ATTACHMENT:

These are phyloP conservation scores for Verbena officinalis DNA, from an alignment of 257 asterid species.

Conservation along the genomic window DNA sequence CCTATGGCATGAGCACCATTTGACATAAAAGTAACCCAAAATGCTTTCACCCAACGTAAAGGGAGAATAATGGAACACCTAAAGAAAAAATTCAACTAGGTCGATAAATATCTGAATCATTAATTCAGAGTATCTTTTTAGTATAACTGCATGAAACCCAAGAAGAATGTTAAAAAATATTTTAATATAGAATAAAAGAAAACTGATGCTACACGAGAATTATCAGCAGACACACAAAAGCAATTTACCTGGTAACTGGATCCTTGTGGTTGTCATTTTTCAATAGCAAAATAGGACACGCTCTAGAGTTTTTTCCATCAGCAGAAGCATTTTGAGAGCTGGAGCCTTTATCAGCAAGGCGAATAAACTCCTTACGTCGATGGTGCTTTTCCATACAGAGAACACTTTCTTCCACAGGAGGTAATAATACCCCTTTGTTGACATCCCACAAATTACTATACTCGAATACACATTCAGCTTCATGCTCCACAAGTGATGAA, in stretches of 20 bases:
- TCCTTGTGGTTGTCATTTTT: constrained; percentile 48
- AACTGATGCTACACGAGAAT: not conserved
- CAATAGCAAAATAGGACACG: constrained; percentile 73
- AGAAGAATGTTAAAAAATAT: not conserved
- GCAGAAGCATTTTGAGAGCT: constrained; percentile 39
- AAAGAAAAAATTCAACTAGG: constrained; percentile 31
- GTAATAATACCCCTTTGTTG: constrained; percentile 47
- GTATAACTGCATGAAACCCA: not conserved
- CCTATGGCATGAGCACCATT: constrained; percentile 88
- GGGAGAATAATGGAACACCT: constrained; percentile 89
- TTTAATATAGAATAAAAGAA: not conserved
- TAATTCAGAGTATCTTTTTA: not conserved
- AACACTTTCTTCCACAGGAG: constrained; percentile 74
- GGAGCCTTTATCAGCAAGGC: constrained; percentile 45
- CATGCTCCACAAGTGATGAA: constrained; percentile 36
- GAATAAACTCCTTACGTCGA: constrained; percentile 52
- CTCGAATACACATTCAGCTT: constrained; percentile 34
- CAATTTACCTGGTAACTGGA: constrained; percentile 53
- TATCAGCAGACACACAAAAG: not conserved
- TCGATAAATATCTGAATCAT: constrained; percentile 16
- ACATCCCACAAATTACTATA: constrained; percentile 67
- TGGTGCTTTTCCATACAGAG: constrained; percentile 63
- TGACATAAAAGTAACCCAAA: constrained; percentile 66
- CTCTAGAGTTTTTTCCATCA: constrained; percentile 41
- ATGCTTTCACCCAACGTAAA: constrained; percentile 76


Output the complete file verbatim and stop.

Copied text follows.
These are phyloP conservation scores for Verbena officinalis DNA, from an alignment of 257 asterid species.

Conservation along the genomic window DNA sequence CCTATGGCATGAGCACCATTTGACATAAAAGTAACCCAAAATGCTTTCACCCAACGTAAAGGGAGAATAATGGAACACCTAAAGAAAAAATTCAACTAGGTCGATAAATATCTGAATCATTAATTCAGAGTATCTTTTTAGTATAACTGCATGAAACCCAAGAAGAATGTTAAAAAATATTTTAATATAGAATAAAAGAAAACTGATGCTACACGAGAATTATCAGCAGACACACAAAAGCAATTTACCTGGTAACTGGATCCTTGTGGTTGTCATTTTTCAATAGCAAAATAGGACACGCTCTAGAGTTTTTTCCATCAGCAGAAGCATTTTGAGAGCTGGAGCCTTTATCAGCAAGGCGAATAAACTCCTTACGTCGATGGTGCTTTTCCATACAGAGAACACTTTCTTCCACAGGAGGTAATAATACCCCTTTGTTGACATCCCACAAATTACTATACTCGAATACACATTCAGCTTCATGCTCCACAAGTGATGAA, in stretches of 20 bases:
- TCCTTGTGGTTGTCATTTTT: constrained; percentile 48
- AACTGATGCTACACGAGAAT: not conserved
- CAATAGCAAAATAGGACACG: constrained; percentile 73
- AGAAGAATGTTAAAAAATAT: not conserved
- GCAGAAGCATTTTGAGAGCT: constrained; percentile 39
- AAAGAAAAAATTCAACTAGG: constrained; percentile 31
- GTAATAATACCCCTTTGTTG: constrained; percentile 47
- GTATAACTGCATGAAACCCA: not conserved
- CCTATGGCATGAGCACCATT: constrained; percentile 88
- GGGAGAATAATGGAACACCT: constrained; percentile 89
- TTTAATATAGAATAAAAGAA: not conserved
- TAATTCAGAGTATCTTTTTA: not conserved
- AACACTTTCTTCCACAGGAG: constrained; percentile 74
- GGAGCCTTTATCAGCAAGGC: constrained; percentile 45
- CATGCTCCACAAGTGATGAA: constrained; percentile 36
- GAATAAACTCCTTACGTCGA: constrained; percentile 52
- CTCGAATACACATTCAGCTT: constrained; percentile 34
- CAATTTACCTGGTAACTGGA: constrained; percentile 53
- TATCAGCAGACACACAAAAG: not conserved
- TCGATAAATATCTGAATCAT: constrained; percentile 16
- ACATCCCACAAATTACTATA: constrained; percentile 67
- TGGTGCTTTTCCATACAGAG: constrained; percentile 63
- TGACATAAAAGTAACCCAAA: constrained; percentile 66
- CTCTAGAGTTTTTTCCATCA: constrained; percentile 41
- ATGCTTTCACCCAACGTAAA: constrained; percentile 76